Quote Of The Day

"Victory goes to the player who makes the next-to-last mistake - Chessmaster Savielly Grigorievitch Tartakower (1887-1956)"

Tuesday, August 20, 2019

Southern Belles @ King's Head

Last Friday night I went to see two one-act plays at the King's Head theatre in London's glitzy Upper Street,

Presented together as Southern Belles as the headline production of the King's Head's 2019 Queer Season, the two plays were And Tell Sad Stories of the Deaths of Queens, and Something Unspoken, two rarely performed pieces by Tennessee Williams.

And Tell Sad Stories of the Deaths of Queens was never performed in Williams's lifetime, owing to its openly gay characters. Williams wrote the play in 1957, after his Broadway successes with Streetcar Named Desire and Cat on a Hot Tin Roof.

The play charts the heart-breaking encounter between an extraordinary drag queen Candy Delaney (Luke Mullins) and a troubled sailor Karl (George Fletcher) in 1950's New Orleans and explores the boundaries of love, passion and heartbreak. The strain of Candy’s longing is clearly visible in Mullins’ performance. Fletcher cuts an imposing figure as Karl: aggressive and manipulative on the outside, he lets Karl’s emotional turmoil shine through.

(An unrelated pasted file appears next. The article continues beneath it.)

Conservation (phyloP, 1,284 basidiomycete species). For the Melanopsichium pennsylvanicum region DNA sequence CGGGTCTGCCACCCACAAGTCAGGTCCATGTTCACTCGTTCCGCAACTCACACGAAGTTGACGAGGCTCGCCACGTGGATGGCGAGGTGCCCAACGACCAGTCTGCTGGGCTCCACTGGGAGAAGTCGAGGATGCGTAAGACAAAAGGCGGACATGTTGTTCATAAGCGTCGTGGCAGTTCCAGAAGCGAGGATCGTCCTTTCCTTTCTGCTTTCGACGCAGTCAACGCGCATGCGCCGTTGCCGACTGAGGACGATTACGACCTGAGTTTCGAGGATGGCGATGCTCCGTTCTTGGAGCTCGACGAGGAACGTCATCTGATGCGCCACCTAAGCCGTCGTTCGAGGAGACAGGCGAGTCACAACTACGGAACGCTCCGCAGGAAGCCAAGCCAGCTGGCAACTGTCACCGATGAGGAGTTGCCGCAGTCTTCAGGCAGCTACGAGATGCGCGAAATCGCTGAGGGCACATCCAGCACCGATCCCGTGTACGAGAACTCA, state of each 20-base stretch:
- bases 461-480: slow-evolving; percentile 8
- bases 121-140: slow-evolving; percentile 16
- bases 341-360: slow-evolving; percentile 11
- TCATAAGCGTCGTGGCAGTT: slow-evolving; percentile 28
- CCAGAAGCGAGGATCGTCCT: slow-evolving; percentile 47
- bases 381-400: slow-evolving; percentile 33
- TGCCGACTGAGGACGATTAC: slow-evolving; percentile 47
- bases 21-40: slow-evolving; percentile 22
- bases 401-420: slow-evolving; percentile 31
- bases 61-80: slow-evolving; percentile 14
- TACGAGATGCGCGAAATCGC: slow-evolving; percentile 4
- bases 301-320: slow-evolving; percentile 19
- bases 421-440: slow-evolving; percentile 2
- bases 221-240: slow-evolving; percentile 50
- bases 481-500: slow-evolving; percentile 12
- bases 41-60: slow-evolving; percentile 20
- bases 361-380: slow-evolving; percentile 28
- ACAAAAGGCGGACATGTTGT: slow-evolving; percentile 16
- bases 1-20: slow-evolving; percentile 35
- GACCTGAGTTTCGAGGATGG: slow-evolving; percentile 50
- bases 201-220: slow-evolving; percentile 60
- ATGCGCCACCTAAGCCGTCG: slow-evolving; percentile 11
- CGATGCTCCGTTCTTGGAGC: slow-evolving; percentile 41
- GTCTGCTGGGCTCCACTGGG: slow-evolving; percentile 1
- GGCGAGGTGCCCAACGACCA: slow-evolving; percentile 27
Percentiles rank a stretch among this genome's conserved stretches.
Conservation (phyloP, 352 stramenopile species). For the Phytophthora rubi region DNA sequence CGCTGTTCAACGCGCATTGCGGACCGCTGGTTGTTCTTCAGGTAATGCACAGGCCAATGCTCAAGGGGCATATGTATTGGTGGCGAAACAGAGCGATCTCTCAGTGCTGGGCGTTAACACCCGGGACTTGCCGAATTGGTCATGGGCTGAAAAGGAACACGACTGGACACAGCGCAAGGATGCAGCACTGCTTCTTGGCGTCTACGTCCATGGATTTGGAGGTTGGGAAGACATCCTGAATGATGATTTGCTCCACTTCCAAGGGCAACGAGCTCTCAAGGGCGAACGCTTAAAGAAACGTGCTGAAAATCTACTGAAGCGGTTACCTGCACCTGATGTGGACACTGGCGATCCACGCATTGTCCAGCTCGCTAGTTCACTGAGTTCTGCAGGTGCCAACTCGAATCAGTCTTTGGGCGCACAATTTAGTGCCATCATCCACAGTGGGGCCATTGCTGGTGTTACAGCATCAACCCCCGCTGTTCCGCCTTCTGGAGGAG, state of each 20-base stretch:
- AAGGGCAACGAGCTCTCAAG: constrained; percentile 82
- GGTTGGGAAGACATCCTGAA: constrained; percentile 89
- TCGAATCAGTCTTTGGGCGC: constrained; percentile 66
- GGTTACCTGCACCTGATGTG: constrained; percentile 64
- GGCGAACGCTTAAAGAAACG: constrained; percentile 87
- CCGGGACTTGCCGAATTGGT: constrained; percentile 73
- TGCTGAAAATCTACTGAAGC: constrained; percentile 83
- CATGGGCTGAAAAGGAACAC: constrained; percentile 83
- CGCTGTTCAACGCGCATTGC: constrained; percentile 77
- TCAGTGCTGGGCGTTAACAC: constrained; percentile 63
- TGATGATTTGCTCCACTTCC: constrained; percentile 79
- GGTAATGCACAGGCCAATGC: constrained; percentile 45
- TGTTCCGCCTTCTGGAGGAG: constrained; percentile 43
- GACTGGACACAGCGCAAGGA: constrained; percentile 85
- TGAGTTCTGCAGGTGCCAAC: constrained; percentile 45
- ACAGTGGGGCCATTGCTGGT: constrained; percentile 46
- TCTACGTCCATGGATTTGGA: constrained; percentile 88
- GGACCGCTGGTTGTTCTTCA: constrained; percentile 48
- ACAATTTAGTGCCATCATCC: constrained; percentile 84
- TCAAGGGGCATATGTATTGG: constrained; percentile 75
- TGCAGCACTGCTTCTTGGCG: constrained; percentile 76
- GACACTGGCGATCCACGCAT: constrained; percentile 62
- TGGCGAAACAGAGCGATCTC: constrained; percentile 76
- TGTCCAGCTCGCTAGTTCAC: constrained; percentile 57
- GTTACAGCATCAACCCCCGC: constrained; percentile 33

Something Unspoken was written in 1958 and debuted as part of a double bill with Suddenly, Last Summer. In this piece, tensions between a wealthy Southern spinster, Miss Cornelia Scott (Annabel Leventon), and Grace (Fiona Marr), her loyal secretary of 15 years, boil over in a confrontation that exposes their complex, unacknowledged and romantic yearning for each other.

The plays were both short - and very, very good. Tone-perfect, sultriness and sweaty unrequited sexuality simply oozed from the stage.

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